Low rents and a throbbing independent music scene aren’t the only things that make Olympia, Wash., an easy place to fall into a comfortable rut. With all the hipster needs confined to a five-block downtown radius, it can be a haven for big fish who prefer a small pond. Of course, for singer/songwriter Mirah Yom Tov Zeitlyn, being a big, comfortable fish in Olympia was more than enough reason to head for the other side of the country.
“You know how matter never disappears from the universe, it just changes form and pops up somehow, somewhere else?” she says of her recent move to Philadelphia. “I wanted to reprove that to myself. I wanted to find myself equally everywhere.”
You also get the sense a bucolic town like Olympia simply isn’t large enough to contain a flamboyant character like Mirah. From the cover of her 2000 debut, You Think It’s Like This But Really It’s Like This (for which she donned an aviator hat and goggles), to her role as a genderless freak in The Transfused rock opera, Mirah has made it clear she possesses a Lon Chaney-sized closet of personas. On her recent sophomore record, Advisory Committee (K), she samples them all in her honeyed voice, spinning from dizzy little girl to epic poet to fierce goddess.
Far from being traditional singer/songwriter fare, Advisory Committee employs lush, Phil Spector-esque walls of sound (courtesy of producer Phil Elvrum, the main man behind the Microphones) to expand Mirah’s love of characterization and storytelling. Each song is a miniature epic—complete with protagonist and definitive sonic backdrop—involving Mirah as both a songwriter and a character. “I wasn’t trying to deflect the spotlight (from myself),” she explains. “I was just trying to nestle the rawness amongst complimentary scenery.”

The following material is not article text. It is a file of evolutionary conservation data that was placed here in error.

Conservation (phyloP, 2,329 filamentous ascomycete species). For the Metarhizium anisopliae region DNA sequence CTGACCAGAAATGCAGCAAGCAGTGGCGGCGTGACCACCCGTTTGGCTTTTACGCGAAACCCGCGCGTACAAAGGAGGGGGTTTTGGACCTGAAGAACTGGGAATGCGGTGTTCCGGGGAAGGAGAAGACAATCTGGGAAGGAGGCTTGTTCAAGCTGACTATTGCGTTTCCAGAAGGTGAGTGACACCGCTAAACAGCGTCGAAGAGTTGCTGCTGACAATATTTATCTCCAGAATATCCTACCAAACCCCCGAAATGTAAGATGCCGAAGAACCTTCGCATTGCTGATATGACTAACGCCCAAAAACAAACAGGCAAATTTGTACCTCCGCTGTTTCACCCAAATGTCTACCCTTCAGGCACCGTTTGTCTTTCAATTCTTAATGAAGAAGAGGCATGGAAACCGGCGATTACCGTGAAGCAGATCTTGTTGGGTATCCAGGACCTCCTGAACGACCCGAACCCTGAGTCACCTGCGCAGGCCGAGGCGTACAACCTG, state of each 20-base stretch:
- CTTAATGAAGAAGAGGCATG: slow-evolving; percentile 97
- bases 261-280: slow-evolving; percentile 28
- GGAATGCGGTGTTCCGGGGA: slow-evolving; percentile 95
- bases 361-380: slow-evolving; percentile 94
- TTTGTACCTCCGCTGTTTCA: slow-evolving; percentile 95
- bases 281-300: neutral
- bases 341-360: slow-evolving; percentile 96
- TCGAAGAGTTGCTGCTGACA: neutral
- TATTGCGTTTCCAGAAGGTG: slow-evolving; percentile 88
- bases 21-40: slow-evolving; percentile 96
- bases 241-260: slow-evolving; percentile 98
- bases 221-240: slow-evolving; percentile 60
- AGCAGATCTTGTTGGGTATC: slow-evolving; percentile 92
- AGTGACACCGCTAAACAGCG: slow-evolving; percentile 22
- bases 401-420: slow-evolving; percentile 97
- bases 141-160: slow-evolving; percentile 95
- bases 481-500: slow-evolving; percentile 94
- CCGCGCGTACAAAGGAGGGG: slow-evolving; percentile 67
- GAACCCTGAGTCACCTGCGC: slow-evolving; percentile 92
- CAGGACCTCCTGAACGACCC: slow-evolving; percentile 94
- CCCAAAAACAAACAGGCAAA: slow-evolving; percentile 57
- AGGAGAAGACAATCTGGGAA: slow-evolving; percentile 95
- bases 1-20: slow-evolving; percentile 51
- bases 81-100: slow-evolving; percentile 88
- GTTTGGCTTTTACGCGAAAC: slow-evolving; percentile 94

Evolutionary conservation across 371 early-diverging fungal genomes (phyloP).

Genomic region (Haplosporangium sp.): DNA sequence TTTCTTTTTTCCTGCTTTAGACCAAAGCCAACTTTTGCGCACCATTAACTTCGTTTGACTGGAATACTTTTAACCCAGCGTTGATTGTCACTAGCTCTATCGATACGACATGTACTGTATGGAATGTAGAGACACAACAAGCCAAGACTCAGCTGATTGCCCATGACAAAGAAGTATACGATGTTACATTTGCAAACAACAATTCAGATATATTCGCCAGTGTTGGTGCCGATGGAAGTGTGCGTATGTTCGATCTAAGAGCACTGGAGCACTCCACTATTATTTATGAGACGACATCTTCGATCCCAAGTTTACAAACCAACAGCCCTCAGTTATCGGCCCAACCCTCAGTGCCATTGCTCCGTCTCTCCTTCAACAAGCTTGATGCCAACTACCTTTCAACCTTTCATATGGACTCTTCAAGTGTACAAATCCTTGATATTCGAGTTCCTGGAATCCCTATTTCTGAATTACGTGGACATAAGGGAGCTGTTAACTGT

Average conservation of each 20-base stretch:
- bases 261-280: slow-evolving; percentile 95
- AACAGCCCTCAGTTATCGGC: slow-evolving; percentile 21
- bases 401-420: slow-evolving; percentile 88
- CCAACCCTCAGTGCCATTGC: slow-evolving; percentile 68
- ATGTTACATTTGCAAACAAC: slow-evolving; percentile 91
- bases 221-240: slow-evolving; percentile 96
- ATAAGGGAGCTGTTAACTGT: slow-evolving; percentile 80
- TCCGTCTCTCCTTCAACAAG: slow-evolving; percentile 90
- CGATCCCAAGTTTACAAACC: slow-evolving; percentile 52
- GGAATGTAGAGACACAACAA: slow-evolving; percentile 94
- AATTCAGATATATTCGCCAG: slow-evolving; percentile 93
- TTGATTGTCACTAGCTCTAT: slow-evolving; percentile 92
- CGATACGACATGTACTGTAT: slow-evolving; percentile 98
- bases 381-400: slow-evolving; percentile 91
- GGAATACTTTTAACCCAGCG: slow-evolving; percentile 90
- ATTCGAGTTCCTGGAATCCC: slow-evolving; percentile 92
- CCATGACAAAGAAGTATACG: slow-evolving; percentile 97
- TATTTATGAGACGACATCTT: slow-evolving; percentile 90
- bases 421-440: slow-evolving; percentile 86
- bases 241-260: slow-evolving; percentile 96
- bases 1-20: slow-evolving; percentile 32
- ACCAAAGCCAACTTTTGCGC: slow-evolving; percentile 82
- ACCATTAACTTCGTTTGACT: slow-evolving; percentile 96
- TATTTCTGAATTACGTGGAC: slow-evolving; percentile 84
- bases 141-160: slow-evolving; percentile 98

The characters are playful and all-encompassing. On “Cold Cold Water,” Mirah is a widow in mourning, staring out to sea and wailing over moaning strings and a barrage of military drums. “Light The Match” sets her amid the piercing violins and jerky rhythms of traditional Jewish music. (“I do have a secret dream of learning Yiddish and singing in a klezmer band,” she admits.) On “Body Below,” she’s a gentle lover, cooing softly into the ear of her four-track in the wee morning hours. It’s almost as if Mirah is a child play-acting, and we are her captive audience.
It’s just as easy to fall prey to the overblown fantasy found on the cover of the Cold Cold Water EP, a companion to Advisory Committee. In a cartoon drawing, she’s a bandit astride a horse. And, with revolver in hand, she seems poised and ready to gallop into the distance. “In a way, [the cover] is quite out-of-character for me—so flamboyant and explicit and full of reference,” she notes. “But it’s great to do out-of-character things.”
Mirah recognizes the obvious irony of calling something “out of character” for herself. Even she seems aware that it’s difficult to classify exactly who she is. A playful tone creeps into her voice as she concludes: “At heart, I’m really just a total flamer cowboy/construction worker/biker, singing about cruising while dancing around in really tight pants.”